Chad Ford of ESPN.com joined Isaac Ropp and Big Suke on 1080 The Fan earlier this week to talk about the 2012 NBA Draft.
Here's a partial transcript. I chopped it up and re-organized it a bit. Download or stream the audio here.
UConn Center Andre Drummond
He's not worked out great by all accounts. He's the second youngest player in the Draft. He doesn't have a great motor. Workout settings for bigs are always a bit challenging. You can't really wow the same way that perimeter players can. A lot of it has to do with the energy you bring to a workout and that's not Drummond's strong point. Pretty much everywhere he's gone, I've heard he's been OK and not great.
He's young, maturity-wise he's young. The thing that throws you off is that when you see him physically, 7-feet, 280 pounds, with a crazy 7-foot-6 wingspan, he looks like a man. Inside is definitely a 17 or 18 year old.
His game in a lot of ways of Dwight Howard's coming out of high school. He's not very skilled. One of the things that screams at you is that he shot a crazy 29 percent from the free throw line. That makes Shaq look like Ray Allen. He's just not a very skilled player. Can he shoot, dribble and pass? The answer for Andre Drummong on all three of those is no. But he's huge. He's an excellent athlete, he may be the fastest guy laterally at that size, I mean ever. He's so quick laterally, like a guard. He was a good rebounder, he was a very good shot-blocker at UConn last year. It wasn't like he had a completely unproductive season there he just has a long way to go offensively.
That's what reminds me of Howard. Howard figured out really early in his NBA career: 'I can't do a lot of that stuff, but one thing I can do well is jump and dunk over everybody.' There's very few guys in the league who can stop him from doing that. If Drummond ever got that mindset he could be the second best player in this Draft. I'm just not sure he will get it because like a lot of young bigs, he thinks he can do more than he can. He thinks he can dribble, he thinks he can shoot, he thinks he wants to play a little on the perimeter. He wants to be more Kevin Durant than Dwight Howard. Usually that's a very difficult thing to get out of players' heads, to get them to accept what they do well in the NBA.
His coach, Jim Calhoun, said that he will be a very good NBA player in 3-4 years. In the NBA, that's an eternity.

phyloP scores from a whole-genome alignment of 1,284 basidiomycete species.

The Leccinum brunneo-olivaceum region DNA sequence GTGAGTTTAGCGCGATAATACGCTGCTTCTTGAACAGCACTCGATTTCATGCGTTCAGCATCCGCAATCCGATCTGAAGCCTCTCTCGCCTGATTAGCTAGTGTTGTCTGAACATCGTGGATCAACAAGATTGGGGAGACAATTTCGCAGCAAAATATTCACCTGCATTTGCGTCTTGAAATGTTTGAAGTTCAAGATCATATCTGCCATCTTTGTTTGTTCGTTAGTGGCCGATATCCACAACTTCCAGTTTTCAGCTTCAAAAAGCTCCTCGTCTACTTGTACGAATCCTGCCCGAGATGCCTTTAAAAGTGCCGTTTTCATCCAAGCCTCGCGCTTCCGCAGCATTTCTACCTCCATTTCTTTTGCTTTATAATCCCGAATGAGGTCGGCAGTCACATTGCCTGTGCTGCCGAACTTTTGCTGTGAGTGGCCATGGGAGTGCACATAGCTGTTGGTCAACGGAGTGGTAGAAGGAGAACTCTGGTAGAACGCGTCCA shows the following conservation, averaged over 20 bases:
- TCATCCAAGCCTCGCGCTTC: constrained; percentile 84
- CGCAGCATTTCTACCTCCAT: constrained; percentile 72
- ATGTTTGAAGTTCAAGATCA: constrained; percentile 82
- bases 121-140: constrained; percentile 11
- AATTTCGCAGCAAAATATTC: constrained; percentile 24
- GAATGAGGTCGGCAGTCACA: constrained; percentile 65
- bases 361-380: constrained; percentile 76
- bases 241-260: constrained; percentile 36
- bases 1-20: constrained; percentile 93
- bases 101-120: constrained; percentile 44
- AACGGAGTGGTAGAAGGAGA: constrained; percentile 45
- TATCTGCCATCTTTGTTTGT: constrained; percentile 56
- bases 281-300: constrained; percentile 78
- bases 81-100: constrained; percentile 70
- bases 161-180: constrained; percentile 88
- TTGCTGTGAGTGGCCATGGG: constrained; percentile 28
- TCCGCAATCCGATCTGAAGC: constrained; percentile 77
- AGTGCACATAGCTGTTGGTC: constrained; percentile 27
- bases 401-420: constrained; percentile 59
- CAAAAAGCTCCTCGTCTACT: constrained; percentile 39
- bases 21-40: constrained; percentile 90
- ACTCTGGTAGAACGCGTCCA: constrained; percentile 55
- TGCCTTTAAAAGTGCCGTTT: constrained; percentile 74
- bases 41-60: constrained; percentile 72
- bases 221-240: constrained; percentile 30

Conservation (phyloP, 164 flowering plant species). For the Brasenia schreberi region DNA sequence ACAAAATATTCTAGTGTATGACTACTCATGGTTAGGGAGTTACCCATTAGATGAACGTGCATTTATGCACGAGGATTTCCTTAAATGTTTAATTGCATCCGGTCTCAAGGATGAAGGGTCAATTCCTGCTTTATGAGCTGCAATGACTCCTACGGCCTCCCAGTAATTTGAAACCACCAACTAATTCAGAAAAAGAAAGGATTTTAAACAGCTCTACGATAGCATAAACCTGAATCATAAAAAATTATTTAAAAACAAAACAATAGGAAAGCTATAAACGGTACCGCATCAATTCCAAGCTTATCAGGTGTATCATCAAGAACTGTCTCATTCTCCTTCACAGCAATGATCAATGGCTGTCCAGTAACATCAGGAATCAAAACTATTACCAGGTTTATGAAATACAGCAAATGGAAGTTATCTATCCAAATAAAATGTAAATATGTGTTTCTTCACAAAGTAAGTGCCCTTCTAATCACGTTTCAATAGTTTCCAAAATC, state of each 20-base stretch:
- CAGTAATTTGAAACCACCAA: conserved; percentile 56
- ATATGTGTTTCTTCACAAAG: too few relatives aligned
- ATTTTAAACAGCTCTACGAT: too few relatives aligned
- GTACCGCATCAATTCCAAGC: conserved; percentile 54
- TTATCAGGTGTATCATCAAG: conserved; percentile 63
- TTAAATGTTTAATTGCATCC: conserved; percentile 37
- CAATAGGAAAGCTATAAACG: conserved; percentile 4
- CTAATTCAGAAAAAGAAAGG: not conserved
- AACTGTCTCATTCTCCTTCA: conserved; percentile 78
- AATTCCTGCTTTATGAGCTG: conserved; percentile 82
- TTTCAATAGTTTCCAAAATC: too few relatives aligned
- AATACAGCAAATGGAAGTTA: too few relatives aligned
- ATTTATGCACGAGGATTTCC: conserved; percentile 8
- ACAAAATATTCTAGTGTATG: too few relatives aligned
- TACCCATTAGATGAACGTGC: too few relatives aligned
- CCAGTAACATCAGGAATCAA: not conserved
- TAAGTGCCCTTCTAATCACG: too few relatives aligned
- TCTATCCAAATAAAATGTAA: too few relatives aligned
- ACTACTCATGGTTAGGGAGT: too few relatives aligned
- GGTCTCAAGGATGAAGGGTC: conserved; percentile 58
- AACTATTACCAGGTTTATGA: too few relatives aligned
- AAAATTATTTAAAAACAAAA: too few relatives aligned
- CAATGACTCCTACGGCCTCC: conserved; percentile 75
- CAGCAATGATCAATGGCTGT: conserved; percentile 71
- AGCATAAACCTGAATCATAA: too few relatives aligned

Portland at No. 6
The consensus top-5 guys are Anthony Davis, Thomas Robinson, Bradley Beal, Michael Kidd-Gilchrist and the guy who leapfrogs in is Harrison Barnes, who I think will go No. 4 or No. 5 or maybe even No. 2. After that, I don't think Drummond is a lock for Portland. I think they really like Damian Lillard, the point guard out of Weber State. I think he could well be the pick there. I also think they like Dion Waiters from Syracuse as well.
[Blazers GM Neil Olshey] is very eloquent in what he tries to say but I think you've got to wade through some of that. They're going to be rebuilding. I don't even know that they're in a huge hurry to rebuild at this point, it's not the sense that I get that they want to be a playoff team next year. I think they understand that they have to be patient and get the pieces in place.
That's why I think Drummond is in the mix there because long-term he could be an absolute steal at 6. If he matures the right way, if he puts in the hard work, absolutely a steal at 6. He's going to be a project and he's not going to deliver what you need the first couple of years in the NBA.
Weber State point guard Damian Lillard vs. UNC point guard Kendall Marshall
They're completely different, in every way imaginable. Marshall is a pass-first point guard, he's the best point guard in the Draft at passing ahead, about finding guys, about playing unselfishly. He's limited athletically, he's got good size for his position, he's not a very good shooter and he doesn't really think score at all. His upside is a guy like Andre Miller, who really is a facilitator and doesn't really bring a lot of athleticism to the game. Teams have concerns about how he's going to defend. There's so many quick, elite athletic point guards in the league these days. How's somebody like Marshall who struggled defensively in college going to be able to defend an NBA caliber point guard?
Lillard, on the other hand, is a very good athlete, explosive leaper, can really shoot the basketball -- over 40 percent from three. Has a scorer's mentality. Not only can he shoot it from deep but he can get to the line, which is very rare that you have a guy who is very efficient getting to the basket and who can shoot the deep three. The question is, at Weber State, he was not asked to facilitate that much, he was their lead scorer. He averaged about five assists per game. There's questions about how he makes the transition to more of a facilitator at the next level. He's got the scorer's mindset. But his body -- his athletic numbers at the combine were very similar to Derrick Rose and the same sort of mentality.
Lillard is on the board with the Raptors at No. 8. He's on the board again with the Hornets at No. 10. Even the Warriors have taken a look at him at No. 7, although I think that's less likely. Those two teams need a point guard. Depending on going ahead of him, if Dion Waiters goes No. 7 to the Warriors, I think the Raptors go with a guy like Lillard.
-- Ben Golliver | firstname.lastname@example.org | Twitter